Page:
42 Home Security Nightmares Lurking Around Your Home
Are you protected from these potential (and often overlooked) home security nightmares?
Hiding Keys Outside
Many people like to keep a house key hidden somewhere in the yard. This is great for having someone take care of your home or if you accidentally get locked out. Unfortunately, most homeowners “hide” their key in obvious spots, where a burglar will look immediately. In other words, don’t just put that key under the welcome mat!
Generally speaking, the farther from the house a key is hidden the better, and a disguised item (such as a fake rock) is only useful if hidden among similar items (like regular rocks). Don’t give the keys to your home to a criminal! Drill down deeper into this topic and find out more about where not to hide your keys.
While we’ve mentioned the need to concern yourself with the visibility outside your home, give some thought to the visibility of items inside your home as well. Many homeowners forget that windows are a two-way portal: just as you can see out of them, a potential intruder can see in.
If you have especially valuable items, give some thought as to whether they’ll be visible from a ground-floor window. This is especially applicable to first-floor bedrooms where jewelry or other items might be left out on dressers. Some items, such as televisions, are difficult to position so they won’t be visible from a window. In that case, the best you can do is to make sure you pull the shades or blind shut in the evening. Similarly, give a little thought to putting away valuables by either tucking them out of sight or in a dedicated secret hideaway.
Not Securing Patio Doors
Patio door locks are easy to pick. Placing a heavy-duty stick in the door track will bar the door closed, but it looks crude and it’s inconvenient to remove every time you want to open the door. Fortunately, there’s a better way to get the security you need.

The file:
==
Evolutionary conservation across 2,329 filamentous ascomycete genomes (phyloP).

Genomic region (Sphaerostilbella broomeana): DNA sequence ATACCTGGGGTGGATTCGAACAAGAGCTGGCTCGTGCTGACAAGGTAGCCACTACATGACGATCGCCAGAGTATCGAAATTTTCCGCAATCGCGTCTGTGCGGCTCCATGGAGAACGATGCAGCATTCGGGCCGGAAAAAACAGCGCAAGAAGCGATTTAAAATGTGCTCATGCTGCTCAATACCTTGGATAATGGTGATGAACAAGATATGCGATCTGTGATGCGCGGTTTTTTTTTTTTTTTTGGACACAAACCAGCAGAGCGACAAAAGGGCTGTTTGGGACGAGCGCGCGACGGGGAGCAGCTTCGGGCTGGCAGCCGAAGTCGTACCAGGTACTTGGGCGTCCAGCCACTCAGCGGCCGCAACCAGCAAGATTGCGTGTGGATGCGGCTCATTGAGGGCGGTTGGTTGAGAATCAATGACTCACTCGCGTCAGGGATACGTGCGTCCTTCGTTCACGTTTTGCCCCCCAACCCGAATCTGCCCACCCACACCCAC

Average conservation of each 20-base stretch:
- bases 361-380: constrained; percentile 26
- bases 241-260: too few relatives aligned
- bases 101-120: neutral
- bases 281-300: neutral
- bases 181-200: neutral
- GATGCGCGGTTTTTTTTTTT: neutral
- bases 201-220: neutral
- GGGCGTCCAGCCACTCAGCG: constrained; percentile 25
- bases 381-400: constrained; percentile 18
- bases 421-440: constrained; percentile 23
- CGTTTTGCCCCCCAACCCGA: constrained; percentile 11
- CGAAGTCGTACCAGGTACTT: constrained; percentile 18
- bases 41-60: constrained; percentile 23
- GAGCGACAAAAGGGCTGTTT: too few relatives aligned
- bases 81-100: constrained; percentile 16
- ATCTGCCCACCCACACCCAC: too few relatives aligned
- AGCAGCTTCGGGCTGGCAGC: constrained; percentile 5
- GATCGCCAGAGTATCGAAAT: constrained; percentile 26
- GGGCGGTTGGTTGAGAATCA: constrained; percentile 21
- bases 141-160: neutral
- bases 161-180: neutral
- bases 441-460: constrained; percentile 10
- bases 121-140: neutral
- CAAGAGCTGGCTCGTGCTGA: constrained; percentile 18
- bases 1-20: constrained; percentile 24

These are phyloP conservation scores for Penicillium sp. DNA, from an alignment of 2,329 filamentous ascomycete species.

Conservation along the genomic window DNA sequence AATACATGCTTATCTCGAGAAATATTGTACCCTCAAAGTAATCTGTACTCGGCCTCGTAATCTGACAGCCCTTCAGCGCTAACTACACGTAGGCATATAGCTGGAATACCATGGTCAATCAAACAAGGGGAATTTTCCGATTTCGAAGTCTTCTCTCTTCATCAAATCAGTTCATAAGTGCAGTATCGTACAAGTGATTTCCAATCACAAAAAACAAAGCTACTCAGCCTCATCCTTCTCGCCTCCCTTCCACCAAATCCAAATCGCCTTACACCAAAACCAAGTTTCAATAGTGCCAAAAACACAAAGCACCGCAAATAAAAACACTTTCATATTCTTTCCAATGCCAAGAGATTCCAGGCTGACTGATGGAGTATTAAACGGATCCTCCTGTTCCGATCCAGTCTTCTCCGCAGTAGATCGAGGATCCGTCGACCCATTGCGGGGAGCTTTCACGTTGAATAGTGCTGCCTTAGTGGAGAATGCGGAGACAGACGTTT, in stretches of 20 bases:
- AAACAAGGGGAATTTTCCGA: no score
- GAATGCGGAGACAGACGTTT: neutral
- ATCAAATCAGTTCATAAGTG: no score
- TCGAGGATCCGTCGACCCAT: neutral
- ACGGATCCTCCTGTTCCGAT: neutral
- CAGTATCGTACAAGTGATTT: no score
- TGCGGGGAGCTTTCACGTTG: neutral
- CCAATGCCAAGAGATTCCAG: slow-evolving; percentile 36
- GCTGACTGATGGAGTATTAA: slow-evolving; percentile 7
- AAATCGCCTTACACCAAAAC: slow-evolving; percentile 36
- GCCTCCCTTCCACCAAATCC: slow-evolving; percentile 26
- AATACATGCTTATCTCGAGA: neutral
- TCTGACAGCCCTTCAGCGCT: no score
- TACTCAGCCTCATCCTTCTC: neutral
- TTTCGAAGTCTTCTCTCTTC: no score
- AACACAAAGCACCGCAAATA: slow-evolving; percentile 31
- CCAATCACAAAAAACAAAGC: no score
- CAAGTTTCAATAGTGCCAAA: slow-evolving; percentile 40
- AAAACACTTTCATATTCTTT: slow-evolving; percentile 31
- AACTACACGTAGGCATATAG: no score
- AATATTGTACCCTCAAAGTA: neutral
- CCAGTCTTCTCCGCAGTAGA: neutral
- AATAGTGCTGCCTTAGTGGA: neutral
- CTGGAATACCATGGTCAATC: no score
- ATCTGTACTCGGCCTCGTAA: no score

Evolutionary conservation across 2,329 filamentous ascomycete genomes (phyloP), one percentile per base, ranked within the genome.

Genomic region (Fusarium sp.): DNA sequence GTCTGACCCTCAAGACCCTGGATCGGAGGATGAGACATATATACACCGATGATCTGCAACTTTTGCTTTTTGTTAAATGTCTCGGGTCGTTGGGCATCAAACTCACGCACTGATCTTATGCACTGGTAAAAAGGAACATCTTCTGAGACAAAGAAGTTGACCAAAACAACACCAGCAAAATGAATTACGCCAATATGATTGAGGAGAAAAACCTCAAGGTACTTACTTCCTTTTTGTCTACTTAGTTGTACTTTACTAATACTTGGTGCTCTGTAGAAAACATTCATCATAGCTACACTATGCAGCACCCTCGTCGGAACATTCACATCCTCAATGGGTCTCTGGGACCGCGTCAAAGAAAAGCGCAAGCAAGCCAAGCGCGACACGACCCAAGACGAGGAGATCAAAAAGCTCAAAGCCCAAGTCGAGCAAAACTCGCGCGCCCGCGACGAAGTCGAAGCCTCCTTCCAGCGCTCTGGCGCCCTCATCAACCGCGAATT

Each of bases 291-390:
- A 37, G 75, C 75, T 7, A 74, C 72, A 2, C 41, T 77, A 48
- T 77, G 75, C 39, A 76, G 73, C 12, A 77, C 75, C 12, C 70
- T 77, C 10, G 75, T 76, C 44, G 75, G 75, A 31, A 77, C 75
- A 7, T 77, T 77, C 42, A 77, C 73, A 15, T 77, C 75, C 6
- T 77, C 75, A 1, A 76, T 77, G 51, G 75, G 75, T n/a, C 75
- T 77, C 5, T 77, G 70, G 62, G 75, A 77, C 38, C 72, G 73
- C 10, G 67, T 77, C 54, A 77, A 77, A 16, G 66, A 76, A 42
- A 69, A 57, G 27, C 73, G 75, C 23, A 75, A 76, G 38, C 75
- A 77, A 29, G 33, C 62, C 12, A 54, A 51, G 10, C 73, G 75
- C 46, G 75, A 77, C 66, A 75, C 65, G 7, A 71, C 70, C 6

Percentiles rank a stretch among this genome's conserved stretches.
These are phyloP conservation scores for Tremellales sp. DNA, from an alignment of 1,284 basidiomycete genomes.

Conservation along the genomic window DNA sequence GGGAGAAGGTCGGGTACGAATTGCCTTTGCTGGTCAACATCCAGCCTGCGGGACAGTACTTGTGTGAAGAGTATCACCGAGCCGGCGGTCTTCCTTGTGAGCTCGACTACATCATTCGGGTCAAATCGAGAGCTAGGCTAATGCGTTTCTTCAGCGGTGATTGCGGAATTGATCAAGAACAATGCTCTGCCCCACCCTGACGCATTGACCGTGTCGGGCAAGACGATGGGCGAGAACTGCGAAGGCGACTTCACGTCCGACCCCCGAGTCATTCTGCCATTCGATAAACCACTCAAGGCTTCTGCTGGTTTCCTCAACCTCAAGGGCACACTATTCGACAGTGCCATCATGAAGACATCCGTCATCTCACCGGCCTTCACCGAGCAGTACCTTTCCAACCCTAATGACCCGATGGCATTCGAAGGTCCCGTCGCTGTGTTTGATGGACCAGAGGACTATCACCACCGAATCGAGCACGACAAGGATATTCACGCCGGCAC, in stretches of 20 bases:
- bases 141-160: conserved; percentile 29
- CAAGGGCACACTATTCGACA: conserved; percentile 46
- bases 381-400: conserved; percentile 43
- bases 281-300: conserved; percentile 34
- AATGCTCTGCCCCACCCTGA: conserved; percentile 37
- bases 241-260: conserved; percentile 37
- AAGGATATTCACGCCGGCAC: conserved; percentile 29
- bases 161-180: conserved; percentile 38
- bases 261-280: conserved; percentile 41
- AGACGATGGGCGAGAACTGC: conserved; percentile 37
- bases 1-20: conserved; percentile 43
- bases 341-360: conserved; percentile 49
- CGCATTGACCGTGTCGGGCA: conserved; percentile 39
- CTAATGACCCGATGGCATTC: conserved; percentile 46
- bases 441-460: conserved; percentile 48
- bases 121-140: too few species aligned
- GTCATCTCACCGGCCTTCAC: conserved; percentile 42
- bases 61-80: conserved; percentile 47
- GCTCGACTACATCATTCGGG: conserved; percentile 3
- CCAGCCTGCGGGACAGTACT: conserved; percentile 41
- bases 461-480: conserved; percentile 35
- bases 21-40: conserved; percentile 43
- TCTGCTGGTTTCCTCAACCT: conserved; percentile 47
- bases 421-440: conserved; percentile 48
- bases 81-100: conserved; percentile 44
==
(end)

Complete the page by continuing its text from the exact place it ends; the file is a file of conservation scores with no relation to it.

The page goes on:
Andersen Corp.’s auxiliary foot lock (andersenwindows.com) fastens along the bottom of the door and has a bolt that fits into a grommet to hold the door secure. A similar lock, the Door Guardian (thedoorguardian.com) attaches at the top of the door. Both locks allow the door to open 3 in. without compromising security. Installation takes about 10 minutes. Screw the bracket containing the pin to the door, then drill holes and insert grommets in the track for the pin to slide into.
Windows and Doors
Keeping doors and windows locked is your first line of defense. Make wireless alarms your second. Burglars hate noises, so even a small alarm usually sends them running. The alarms are available at home centers. Or check out Intermatic or Door and Window Alarms. The alarms don’t provide the same security as pro-installed monitored systems since the wireless devices are activated by doors or windows opening (not glass breaking). Use the alarms for doors and windows in ‘hidden’ areas of the house where you don’t normally gather and that are often dark.
Attach the alarm to the door or window (with a screw or double-sided tape) alongside the magnetic contact strip (they don’t have to be touching, but within 1/2 in.). When the door or window opens, breaking magnetic contact, the alarm shrieks (these little units have a piercing alarm). The door alarm has a delay feature, giving you time to set the alarm and leave, then open the door and deactivate the unit when you come home, without setting it off. The window unit has an on/off switch. The alarms will work on any door or window, and the batteries last two to three years.